On the factors that led to the market softening:
The government put in a host of new taxes, and they wanted to supress demand. The school tax is a wealth tax – this is ideological. The foreign buyers’ tax is an attack against foreign buyers to depress that demand. It’s also been more difficult to get money out of mainland China for those who want to invest here. Their own government has serious issues—the debt to GDP ratio is 300%; they carry $1 trillion in debt. They want to keep money in China, not invested internationally. Speculators must see the market go up to invest in it, so these investors are gone. Even long-term investors are very nervous; they need to see increases of a few percent, so they’re gone as well. There should be continued population growth and eventual organic demand, so the market should recover.
Anne agrees, and there is also the mortgage stress test which took 20-30% of people out of the market. This is a huge part. As a citizen of BC, what worries Anne the most is this uncertainty in the market that makes builders pull back. Over the next few years, they won’t launch projects, which will reduce supply and create pent-up demand. This will increase prices again in a few years time – the exact same cycle. Rather than looking at this holistically and not just on the demand side, we need to look at how to build and grow for the people moving here. These people are still coming and we’re not fixing anything by implementing taxes.
A lot of people were buying real estate because of the feeling of missing out; now, there’s uncertainty and people are not wanting to get into the market. When they’re more confident in a few years, we’ll be in the same situation. Whether the word is “developer”, “supply”, “density”, or “speculator”, they have become negative. Whatever business you’re in, you’re speculating, such as in retail. Why would you take a $2-3 million risk without speculating that you’d make money on that? Speculation is needed, as it builds the economy and finances projects. a huge part of the secondary market is people who buy one or three condos, speculating that people will rent them out or that in a few years they can sell and turn it into their retirement.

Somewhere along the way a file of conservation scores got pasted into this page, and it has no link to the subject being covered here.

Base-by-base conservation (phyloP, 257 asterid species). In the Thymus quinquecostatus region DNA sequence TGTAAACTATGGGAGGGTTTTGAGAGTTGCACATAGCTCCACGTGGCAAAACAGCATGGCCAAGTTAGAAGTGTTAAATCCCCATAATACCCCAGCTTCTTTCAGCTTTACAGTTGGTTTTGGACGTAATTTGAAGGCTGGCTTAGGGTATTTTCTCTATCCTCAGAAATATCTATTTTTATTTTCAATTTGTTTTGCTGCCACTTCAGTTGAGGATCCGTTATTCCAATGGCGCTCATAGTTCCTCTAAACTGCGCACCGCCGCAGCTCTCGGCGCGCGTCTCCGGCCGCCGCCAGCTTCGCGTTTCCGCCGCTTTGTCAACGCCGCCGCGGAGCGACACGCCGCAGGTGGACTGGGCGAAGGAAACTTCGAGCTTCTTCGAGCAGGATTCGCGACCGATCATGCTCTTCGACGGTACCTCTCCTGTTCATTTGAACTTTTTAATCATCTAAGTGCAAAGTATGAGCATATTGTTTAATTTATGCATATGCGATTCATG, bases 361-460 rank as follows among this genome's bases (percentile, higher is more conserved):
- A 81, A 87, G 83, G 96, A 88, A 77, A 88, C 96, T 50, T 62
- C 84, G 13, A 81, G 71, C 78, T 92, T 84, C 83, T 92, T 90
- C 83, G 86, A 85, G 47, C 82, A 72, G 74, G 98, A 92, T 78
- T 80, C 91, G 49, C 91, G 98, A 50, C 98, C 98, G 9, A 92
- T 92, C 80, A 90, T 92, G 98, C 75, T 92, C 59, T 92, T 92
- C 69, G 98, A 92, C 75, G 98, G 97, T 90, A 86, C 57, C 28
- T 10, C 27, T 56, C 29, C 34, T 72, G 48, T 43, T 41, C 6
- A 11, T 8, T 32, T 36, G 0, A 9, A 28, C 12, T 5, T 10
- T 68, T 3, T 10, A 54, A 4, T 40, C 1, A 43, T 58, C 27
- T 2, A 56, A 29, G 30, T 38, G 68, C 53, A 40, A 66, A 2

Rob feels longer-term investors buying condos and renting them out have provided the vast majority of rental supply, which is very positive in the marketplace. There have been virtually no purpose-built rentals developed in Vancouver for some time. Anne thinks this is for many reasons, going back to rent control from the NDP government in 1972 which was then relaxed, and the CMHC program being cut—it didn’t make sense and wasn’t financially viable to build rentals. This changed in the last few years but instead of incentivizing it, municipalities are cutting back. Anne thinks we’ll see the rental market, which was just getting going, fall off.
On whether this is like another time in Vancouver’s market history:
Rob was very active here and owned 500-600 apartment buildings. He knew Mike Harcourt as mayor and, when he was elected as premier, Rob’ company moved half of their business to Seattle and California. The day Glen Clark replaced Mike Harcourt, Rob decided to move the other half of his business out of BC. Rob knew the government would destroy the economy. He expanded in the US and did very well. Not until Gordon Campbell was elected did Rob know things would turn around. Eventually, he sold out of the US and moved things back here. Now, Rob knows the chief of staff, Geoff Meggs, well. He has socialism ingrained in him. It wasn’t good in the nineties, so Rob is quite concerned. All the growth we’ve had in the past 16 years can change.